E. Belfort Bax

Continuity – Voila l’Ennemi!

(30 June 1906)

Continuity – Voila l’Ennemi, Justice, 30th June 1906, p.4.
Transcribed by Ted Crawford.
Marked up by Einde O’Callaghan for the Marxists’ Internet Archive.

There is one characteristic, more or less common to all modern Governments, resting as they do economically on a class-basis, and that is “continuity.” One Government will reduce to the minimum its disavowal of the administration of its predecessor. Britain is the classical land of governmental “continuity.” It is, indeed, an integral part of the British administrative constitution, and is typified by the permanent officials of the Government departments. It might be supposed that a Government elected to reverse the policy of the one it has supplanted would proceed to do so. Not a bit. The permanent officials look after that. The Minister, even if he wanted to do so, could only reverse it with the utmost difficulty. He is dependent on his permanent officials for his information, and for carrying-out of his policy. But in general he does not want to reverse it. He himself believes in the principle of “continuity.” For this principle of governmental “continuity” has proved a very convenient one for the possessing classes generally, and more especially profitable to the governing ring of bureaucrats.

The question of “continuity” has been especially in evidence lately owing to the “masterly” (or “servile,” as you like) inactivity of the present Government as regards Chinese labour in South Africa. This, indeed, affords a very good test-case of what “continuity” implies. In addition, it throws a sidelight on the constitution of the present Liberal Cabinet, which is, as is well known, partly composed of members in touch with the Rand magnates and partly not. The late Government, at the behest of the aforesaid magnates, promulgated the Chinese ukase, and took the opportunity before abdicating, with the aid of its satraps on the spot, of getting a large batch of fresh licences issued. Now, “continuity” had to be observed and the rights of property maintained, So the fresh licences were held good. But not only so. The satraps in question – Lord Seaborne, the head of the bureaucracy, and his immediate subordinate – who reprehensibly (according to the present Colonial Minister) signed the licences in question, and their fellow-functionaries, all of whom are known to be thick-and-thin supporters of the Rand policy, still hold their positions, and are the administrators charged to carry out the would-be anti-Rand policy of the present Government.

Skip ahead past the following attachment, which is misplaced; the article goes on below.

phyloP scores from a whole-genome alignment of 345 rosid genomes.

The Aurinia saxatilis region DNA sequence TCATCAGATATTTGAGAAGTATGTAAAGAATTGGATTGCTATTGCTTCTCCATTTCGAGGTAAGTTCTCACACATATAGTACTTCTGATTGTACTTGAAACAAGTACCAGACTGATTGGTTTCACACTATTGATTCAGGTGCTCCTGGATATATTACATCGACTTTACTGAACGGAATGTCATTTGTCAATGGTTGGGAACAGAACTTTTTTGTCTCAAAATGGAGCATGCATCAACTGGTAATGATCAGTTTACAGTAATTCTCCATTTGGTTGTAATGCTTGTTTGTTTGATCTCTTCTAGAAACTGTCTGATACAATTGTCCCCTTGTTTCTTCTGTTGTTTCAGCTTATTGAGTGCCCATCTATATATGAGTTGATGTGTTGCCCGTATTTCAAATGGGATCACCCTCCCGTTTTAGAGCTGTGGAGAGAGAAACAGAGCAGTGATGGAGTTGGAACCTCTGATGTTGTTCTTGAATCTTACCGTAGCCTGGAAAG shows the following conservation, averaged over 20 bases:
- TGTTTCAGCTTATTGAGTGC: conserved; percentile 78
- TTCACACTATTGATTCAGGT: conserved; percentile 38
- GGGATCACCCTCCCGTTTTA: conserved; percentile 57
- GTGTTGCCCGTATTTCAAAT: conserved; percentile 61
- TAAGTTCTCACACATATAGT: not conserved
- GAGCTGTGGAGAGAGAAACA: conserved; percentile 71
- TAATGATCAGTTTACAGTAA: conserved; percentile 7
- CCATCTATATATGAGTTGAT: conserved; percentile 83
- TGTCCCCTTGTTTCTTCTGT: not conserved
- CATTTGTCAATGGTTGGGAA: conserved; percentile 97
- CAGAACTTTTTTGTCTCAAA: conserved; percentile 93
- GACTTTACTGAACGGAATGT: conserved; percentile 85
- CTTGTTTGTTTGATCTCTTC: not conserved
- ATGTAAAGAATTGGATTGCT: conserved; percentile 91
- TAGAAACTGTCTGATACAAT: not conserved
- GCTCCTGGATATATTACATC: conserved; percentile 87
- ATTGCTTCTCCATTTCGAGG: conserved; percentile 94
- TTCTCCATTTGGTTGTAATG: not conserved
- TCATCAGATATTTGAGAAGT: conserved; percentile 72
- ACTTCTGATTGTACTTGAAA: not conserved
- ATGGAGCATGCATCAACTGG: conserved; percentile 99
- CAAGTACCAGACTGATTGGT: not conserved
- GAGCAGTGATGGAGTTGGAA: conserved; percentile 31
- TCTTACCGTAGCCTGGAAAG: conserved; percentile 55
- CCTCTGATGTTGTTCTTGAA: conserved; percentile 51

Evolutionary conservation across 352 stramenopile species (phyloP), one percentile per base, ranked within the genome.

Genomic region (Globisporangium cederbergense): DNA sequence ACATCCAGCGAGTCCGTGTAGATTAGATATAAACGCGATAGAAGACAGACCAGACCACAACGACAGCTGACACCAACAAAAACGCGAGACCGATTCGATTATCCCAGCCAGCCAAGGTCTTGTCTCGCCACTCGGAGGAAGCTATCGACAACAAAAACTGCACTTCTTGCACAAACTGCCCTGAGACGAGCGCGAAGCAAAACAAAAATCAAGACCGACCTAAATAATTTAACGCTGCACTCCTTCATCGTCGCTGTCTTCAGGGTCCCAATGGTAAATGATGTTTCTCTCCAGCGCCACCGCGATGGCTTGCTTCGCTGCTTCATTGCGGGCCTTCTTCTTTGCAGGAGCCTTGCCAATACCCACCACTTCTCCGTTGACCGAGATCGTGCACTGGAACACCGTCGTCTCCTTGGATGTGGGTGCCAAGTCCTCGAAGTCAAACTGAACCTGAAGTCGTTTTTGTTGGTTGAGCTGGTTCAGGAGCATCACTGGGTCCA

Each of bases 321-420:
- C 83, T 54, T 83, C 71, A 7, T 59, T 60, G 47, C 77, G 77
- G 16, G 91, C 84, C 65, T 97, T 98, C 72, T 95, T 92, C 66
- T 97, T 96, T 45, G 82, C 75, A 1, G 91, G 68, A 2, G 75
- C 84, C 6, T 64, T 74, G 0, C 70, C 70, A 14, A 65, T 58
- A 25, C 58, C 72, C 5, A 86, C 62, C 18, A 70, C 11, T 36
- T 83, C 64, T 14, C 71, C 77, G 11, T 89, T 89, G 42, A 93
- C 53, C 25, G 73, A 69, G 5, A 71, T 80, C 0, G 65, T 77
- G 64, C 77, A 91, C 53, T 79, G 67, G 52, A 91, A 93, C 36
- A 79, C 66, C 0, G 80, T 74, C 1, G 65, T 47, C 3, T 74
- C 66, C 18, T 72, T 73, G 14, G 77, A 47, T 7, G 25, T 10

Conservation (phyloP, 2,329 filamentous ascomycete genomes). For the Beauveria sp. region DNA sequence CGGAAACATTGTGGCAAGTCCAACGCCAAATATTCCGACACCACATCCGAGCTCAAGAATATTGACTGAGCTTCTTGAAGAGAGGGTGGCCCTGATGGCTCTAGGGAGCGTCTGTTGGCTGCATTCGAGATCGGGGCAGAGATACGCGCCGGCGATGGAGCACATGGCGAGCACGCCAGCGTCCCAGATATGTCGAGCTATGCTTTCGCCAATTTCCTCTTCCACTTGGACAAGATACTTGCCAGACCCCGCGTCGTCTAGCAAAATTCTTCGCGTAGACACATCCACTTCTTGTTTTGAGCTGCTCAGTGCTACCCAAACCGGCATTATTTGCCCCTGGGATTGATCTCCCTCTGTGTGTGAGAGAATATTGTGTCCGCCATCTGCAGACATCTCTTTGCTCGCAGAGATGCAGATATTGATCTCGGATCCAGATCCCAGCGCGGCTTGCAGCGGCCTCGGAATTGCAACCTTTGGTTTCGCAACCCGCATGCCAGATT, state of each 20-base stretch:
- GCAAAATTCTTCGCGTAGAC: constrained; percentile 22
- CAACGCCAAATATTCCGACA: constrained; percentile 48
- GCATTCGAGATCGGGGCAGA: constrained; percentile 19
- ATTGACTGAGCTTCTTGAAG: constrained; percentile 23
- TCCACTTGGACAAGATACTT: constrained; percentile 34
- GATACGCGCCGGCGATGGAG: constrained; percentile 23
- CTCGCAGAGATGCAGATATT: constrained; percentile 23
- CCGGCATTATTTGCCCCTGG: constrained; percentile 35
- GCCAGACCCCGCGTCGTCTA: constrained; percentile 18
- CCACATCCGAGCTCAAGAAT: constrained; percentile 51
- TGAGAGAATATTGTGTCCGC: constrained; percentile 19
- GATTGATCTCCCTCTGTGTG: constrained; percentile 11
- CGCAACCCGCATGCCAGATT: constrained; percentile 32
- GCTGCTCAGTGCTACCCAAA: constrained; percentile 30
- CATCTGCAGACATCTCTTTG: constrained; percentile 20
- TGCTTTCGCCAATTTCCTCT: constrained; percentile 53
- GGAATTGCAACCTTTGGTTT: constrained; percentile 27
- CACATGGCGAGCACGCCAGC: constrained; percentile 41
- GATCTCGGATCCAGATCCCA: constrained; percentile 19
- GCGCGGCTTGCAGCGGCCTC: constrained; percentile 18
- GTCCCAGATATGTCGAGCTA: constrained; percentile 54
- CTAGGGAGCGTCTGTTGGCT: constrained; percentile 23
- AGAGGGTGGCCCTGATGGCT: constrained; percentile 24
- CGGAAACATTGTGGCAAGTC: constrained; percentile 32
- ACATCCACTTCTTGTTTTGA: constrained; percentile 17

This is “continuity,” which means that Tory and Liberal, having at basis one object, the carrying on of the existing order of society, it is found to work best to let minor points of difference, if need be, go by the board, and before all things address ones governmental self to the one main purpose. It also means that, bureaucrats being drawn from the same social stratum, and forming besides a special caste, have a fellow-feeling and mutual understanding with each other not to press advantages too hard. As is usually the case, the governing classes directly interested in the maintenance of the fraud, succeed in impressing upon the general public that “continuity” is a good thing, with deprecatory allusions to France and other places where it is less severely carried out than in this country. (Not but that administrative continuity exists also in France as in every State-system based on capitalism and worked by a bureaucracy. It is only a question of more or less). So successful are the governing classes of this country in persuading even the very elect, of, the desirability of “continuity” as a governmental principle, that, if I mistake not, Mr. Ramsay MacDonald, then, as always, concerned to show himself what is known as a practical politician, in a lecture delivered some years ago before the Fabian Society, gave it the seal of his approval, treating it as indispensable to all good government whatever.